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Hitting the Road With Your Dog
By: Carolyn Fisher, DVM
Director, Suburban Animal Hospital
Monroe Veterinary Associates
Labor Day weekend is the last chance for families to hit the road and enjoy that final bit of summer. Many dog owners choose to take their dog along with them on their trip. Traveling with your dog can be rewarding for you and your furry friend, but a little bit of preplanning is needed to be sure that the trip goes smoothly for everyone.
There are a few criteria to consider before deciding whether your dog is a good candidate for travel. First, it is important that your dog is able to handle the changing environments, routines and people that travel brings. If your dog is easily frightened or stressed by new situations, then travel may not be a good choice. Having a dog with good "manners" is critical to having a successful travel experience. If you have a dog that tends to bark a lot, he or she may not be a good candidate for popular travel destinations such as camp grounds and hotels. Finally, if Fido is not properly house trained, is hard to handle or is aggressive, he or she may also be a poor travel companion.
The most important consideration when traveling with your dog is to be sure that your dog will be welcomed along all parts of the trip. If you are planning a road trip, prepare yourself with a list of "dog friendly" hotels along each leg of your journey. The internet can be a valuable resource for this type of information. Websites such as www.petswelcome.com and www.pet-friendly-hotels.net are two such examples. Take time to educate yourself on the specific pet policies at each stop so that there are no surprises when you get there. It is also helpful to make yourself aware of the nearest emergency veterinary clinic so you know where to go should your dog have an emergency medical need.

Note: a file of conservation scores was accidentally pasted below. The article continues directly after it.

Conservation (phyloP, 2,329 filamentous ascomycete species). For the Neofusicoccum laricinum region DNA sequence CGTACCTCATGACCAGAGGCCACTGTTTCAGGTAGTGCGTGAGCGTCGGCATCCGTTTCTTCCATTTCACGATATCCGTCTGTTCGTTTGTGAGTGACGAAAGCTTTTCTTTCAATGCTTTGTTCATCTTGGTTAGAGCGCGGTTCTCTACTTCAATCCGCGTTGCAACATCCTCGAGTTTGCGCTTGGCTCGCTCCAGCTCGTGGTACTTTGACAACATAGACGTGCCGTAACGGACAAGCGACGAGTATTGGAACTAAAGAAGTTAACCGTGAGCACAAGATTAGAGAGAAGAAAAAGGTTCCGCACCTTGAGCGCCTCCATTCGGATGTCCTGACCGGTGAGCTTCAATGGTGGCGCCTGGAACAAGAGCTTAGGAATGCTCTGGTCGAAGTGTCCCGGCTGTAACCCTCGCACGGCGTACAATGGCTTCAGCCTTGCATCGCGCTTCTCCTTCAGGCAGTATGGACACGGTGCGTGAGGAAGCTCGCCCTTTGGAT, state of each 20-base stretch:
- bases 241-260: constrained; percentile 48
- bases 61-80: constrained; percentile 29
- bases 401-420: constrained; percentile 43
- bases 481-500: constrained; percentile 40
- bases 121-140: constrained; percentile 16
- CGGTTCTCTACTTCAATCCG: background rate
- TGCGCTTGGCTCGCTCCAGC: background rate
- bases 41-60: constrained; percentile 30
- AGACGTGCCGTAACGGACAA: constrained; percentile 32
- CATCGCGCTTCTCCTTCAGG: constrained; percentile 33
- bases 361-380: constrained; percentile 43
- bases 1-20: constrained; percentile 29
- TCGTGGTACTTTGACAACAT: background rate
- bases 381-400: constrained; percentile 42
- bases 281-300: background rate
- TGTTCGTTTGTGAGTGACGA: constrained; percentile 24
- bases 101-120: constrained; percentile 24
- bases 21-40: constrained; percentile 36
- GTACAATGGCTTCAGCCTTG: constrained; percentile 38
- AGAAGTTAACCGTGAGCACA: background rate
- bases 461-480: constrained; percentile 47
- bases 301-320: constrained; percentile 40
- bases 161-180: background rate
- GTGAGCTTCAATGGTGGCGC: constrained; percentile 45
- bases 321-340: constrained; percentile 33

Prior to your departure be sure that your dog is up to date on his or her vaccinations, especially rabies. If your dog has special health concerns, be sure to refill any medications so you have enough for the duration of your trip. This includes flea, tick and heartworm preventatives. Many southern states have very high levels of heartworm disease compared to their northern counterparts, so it is important that your furry friend is protected when you travel. Be sure to pack copies of your dog's rabies certificate, other vaccinations and medical history before you go. Other things to pack include: enough of your dog's favorite food and treats, and comfort items such as bedding, blankets and toys. Have a supply of water readily available for your dog in the car so that he or she can get a drink as you travel.
When traveling by car with your dog, be sure that he or she is safely restrained in the vehicle. An unrestrained pet can be severely injured during a sudden stop or crash. For smaller dogs, a secured crate or carrier is a good way to keep them safe. There are a number of different seatbelt restraint systems that are available as well. With most of these, the dog wears a harness that can be connected to the seatbelt of the car, safely restraining them for travel.
Finally, it is important to verify that your canine companion's identification is in order. Check your dog's tags to be sure that contact information is current and accurate. If your pet is microchipped, it is a good idea to verify that the information on file with the microchip company is also correct. This way, should your dog accidentally run away or get lost, he has the best chance of being returned to you if found.
Traveling with your dog can be rewarding for you and your furry friend. It can strengthen the bond that you have with your dog. With a little planning you and your dog can have a safe, stress free and enjoyable trip.